Imagine that instead of living as you do now, you live in Wells during the 1930s. Your father works for one of the two main mines – the Cariboo Gold Quartz Mine or the Island Mountain Mine – or perhaps he runs a thriving business in Wells. Your home is heated by a wood stove, and one of your daily chores is to split firewood. A ticket to the movies costs you 25 cents, a loaf of bread is 6 cents, and a man’s suit $18.95!
Entertainment in the 1930s was not the same as it is today. Two of the most popular forms available to the people of Wells were radio and theatre, both live and film. Families would gather to listen to radios that ran off a car battery and another small dry cell. The battery had to be taken to a garage every so often for recharging. The radio reception was not always good and people might receive little during the day, but a station in Calgary could be heard quite clearly on most nights. Radio shows such as The Shadow, Amos and Andy, and Jack Benny were favourites.
There were many events and social gatherings that took place in Wells: banquets, often followed by dances; wedding receptions; baby and bridal showers; birthday parties; and basketball and badminton tournaments with competitors from the towns of Barkerville, Quesnel, Prince George and Williams Lake; to name just a few.
Wonderful dances were held in the Wells Community Hall. The Muckers and Minders Ball, New Year’s Eve, Klondike Night, Halloween Masquerade, and the Snow Queen Ball were a few that occurred annually. The latter always began with the crowning of the new queen, and the presentation of trophies to the winners of the downhill, slalom, cross-country, ski jumping, and snowshoeing races. In addition, the old hall really did swing a few times to the Big Band music of Mart Kenny’s legendary Orchestra.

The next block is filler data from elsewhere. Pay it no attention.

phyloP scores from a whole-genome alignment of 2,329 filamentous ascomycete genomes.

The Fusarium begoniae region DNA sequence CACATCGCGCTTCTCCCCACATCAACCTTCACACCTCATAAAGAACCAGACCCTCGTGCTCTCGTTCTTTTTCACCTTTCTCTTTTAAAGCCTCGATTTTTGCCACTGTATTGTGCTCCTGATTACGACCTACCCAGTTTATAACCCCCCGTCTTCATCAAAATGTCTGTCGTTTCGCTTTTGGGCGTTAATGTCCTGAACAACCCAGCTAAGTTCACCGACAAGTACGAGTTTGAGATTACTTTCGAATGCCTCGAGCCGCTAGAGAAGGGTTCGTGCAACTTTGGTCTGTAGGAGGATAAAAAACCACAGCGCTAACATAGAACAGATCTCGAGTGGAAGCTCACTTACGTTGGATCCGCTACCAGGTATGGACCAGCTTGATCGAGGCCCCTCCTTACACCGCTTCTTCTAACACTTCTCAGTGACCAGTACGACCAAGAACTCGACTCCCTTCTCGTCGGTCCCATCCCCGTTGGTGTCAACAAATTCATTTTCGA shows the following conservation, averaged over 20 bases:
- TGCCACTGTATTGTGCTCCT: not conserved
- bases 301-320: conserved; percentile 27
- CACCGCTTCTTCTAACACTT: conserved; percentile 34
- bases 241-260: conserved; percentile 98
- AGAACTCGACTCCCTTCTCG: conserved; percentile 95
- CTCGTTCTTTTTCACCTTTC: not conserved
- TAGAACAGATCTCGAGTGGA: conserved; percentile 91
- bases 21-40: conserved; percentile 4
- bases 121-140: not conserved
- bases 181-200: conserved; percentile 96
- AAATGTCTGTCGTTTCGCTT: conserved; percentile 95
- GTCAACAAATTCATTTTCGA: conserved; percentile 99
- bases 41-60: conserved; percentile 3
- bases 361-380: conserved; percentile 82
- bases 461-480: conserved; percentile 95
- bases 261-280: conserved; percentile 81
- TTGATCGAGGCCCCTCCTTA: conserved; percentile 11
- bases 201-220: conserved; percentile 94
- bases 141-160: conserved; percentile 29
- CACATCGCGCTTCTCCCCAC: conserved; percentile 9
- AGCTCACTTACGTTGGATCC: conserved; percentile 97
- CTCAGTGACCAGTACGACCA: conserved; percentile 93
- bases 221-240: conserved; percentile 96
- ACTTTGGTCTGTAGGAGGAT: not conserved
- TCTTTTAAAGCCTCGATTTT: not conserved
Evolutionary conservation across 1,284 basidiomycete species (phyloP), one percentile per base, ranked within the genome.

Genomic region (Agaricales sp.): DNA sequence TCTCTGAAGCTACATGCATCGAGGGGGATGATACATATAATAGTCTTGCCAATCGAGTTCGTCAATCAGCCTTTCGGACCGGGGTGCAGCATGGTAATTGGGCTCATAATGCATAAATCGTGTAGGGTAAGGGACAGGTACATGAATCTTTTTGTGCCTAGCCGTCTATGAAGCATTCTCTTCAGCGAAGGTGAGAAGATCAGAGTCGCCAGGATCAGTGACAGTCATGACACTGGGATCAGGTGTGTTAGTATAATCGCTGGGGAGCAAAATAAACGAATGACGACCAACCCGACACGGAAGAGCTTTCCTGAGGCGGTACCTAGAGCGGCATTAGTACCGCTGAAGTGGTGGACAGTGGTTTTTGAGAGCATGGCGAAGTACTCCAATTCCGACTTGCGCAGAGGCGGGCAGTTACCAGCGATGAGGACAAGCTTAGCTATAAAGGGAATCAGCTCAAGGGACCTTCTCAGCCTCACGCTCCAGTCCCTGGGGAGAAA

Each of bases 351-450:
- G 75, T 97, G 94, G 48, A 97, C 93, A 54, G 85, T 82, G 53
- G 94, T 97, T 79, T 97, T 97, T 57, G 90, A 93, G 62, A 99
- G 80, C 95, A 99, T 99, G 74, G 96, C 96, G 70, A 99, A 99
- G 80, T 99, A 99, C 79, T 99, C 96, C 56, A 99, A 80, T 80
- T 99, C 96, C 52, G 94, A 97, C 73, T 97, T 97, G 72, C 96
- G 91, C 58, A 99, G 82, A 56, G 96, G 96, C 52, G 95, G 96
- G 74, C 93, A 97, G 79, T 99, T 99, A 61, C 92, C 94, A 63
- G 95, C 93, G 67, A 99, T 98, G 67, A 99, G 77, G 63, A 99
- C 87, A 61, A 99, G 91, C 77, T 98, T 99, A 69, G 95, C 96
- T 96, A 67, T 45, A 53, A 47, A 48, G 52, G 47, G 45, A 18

For the women of Wells, there was an active Women’s Association both in Barkerville and Stromville, a suburb of Wells. This group was responsible for the gift of a Bible and Communion Plate to the Wells United Church. The early records of the Congregational Meetings in the late thirties and on through the forties and fifties show a steady growth of church activity in Wells. A schedule of church times from the Wells Chronicle (Nov 21, 1940) shows a total of eight different services in one day.
Children were invited to a wonderful annual Christmas Party at the Wells Community Hall, sponsored by the Cariboo Gold Quartz Mine. Children up to the age of fourteen received a gift. Every year community members jumped in to help with the Wells-Barkerville School’s Christmas concert. Students put on a wonderful show of dramatic presentations and musical and dance numbers. Local children could also participate in Brownies, Guides, Cubs and/or Scouts.
During the 1930s, Wells had three gambling establishments, only ONE of which was licensed. One was in Waller’s Pool Hall, a second in South Wells, and the third, which was licensed, operated across the swamp (meadows/marsh) in the “Red Light District”.